Thursday, July 12, 2007

Asynchronous Events

We know about Asynchronous Delegates.




delegate string DownloadString (string uri);

DownloadString download1 = new DownloadString(Print);

IAsyncResult cookie1 = download1.BeginInvoke (uri1, null, null);

string s1 = download1.EndInvoke (cookie1);



public string Print(string url)


          Return “”;




Similar to Asynchronous Delegates, there are Asynchronous Events.

This is called the "event-based asynchronous pattern" and is distinguished by a method whose name ends with "Async", and a corresponding event whose name ends in "Completed".


So for above example – There would be DownloadStringAsync method. To use it, you first handle the "Completed" event (e.g. DownloadStringCompleted) and then call the "Async" method (e.g. DownloadStringAsync).


When the method finishes, it calls your event handler.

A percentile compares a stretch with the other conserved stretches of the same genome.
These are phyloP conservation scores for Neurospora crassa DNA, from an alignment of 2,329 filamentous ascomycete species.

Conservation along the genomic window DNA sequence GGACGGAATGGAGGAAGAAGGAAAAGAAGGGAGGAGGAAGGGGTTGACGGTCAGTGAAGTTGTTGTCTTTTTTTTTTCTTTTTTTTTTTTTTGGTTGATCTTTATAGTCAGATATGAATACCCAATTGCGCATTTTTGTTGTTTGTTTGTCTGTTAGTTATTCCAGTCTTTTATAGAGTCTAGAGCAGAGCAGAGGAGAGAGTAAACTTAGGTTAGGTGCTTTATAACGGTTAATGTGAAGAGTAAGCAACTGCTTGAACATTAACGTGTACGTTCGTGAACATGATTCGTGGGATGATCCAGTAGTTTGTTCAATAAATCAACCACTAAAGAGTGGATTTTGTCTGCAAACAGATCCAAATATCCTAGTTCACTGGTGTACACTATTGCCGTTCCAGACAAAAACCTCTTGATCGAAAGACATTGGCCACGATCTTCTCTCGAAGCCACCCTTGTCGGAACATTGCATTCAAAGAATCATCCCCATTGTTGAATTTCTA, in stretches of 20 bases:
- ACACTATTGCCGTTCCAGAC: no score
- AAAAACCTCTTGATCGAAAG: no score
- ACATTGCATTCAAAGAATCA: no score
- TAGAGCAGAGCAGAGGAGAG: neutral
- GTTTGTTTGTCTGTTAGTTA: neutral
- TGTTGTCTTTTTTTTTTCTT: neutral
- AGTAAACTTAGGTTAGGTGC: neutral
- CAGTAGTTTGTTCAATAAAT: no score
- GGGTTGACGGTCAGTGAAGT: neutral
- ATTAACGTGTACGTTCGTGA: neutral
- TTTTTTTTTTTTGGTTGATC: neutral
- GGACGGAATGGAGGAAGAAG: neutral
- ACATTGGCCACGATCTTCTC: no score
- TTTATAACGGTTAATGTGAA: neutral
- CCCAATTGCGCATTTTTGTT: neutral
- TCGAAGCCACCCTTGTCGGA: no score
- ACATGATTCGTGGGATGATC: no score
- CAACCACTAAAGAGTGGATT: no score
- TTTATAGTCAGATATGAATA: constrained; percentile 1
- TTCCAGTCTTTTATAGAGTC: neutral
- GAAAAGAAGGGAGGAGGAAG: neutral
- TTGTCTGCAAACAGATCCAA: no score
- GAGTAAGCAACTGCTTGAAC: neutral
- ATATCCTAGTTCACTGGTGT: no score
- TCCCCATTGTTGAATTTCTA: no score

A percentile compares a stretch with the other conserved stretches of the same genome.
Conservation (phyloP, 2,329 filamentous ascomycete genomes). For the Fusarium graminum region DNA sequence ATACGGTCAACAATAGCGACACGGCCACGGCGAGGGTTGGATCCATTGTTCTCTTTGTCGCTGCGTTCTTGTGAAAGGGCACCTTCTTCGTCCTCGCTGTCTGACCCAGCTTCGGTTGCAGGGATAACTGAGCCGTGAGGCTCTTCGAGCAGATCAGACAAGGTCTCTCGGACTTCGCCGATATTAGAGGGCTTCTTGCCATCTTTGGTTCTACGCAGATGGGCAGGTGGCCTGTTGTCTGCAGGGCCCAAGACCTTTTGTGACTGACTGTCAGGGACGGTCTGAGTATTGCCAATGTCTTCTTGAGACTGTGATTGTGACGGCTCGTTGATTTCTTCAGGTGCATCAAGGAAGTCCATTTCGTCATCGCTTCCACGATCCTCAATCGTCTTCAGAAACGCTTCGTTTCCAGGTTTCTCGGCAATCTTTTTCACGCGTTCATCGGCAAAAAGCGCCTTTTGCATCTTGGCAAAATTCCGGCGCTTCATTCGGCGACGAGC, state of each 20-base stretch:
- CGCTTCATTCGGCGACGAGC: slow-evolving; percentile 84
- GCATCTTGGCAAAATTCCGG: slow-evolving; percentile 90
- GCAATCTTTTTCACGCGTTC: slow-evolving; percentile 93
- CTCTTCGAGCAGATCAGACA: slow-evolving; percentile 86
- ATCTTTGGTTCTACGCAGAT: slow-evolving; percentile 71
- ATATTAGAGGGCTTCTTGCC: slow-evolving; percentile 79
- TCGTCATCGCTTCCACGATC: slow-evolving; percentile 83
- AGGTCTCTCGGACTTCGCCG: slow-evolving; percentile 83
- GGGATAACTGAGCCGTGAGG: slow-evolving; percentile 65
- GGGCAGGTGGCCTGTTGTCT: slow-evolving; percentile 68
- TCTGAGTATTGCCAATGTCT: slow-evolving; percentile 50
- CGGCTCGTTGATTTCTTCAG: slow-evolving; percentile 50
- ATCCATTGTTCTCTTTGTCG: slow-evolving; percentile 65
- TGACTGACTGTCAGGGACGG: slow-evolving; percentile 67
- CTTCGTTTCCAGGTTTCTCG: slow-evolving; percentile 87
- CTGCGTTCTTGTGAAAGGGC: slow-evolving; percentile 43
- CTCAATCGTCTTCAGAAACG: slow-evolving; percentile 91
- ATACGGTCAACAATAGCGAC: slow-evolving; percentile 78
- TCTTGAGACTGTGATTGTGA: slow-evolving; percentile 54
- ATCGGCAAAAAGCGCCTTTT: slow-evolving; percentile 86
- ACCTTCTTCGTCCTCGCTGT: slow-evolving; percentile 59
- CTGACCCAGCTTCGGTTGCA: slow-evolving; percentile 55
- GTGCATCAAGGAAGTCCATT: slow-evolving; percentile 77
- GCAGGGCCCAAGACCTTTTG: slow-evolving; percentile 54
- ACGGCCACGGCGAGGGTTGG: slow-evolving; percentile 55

The event-based pattern also offers events for progress reporting and cancellation, designed to be friendly with Windows applications that update forms and controls. If you need these features in a type that doesn't support the event-based asynchronous model (or doesn't support it correctly!) you don't have to take on the burden of implementing the pattern yourself, however (and you wouldn't want to!) All of this can be achieved more simply with the BackgroundWorker helper class.


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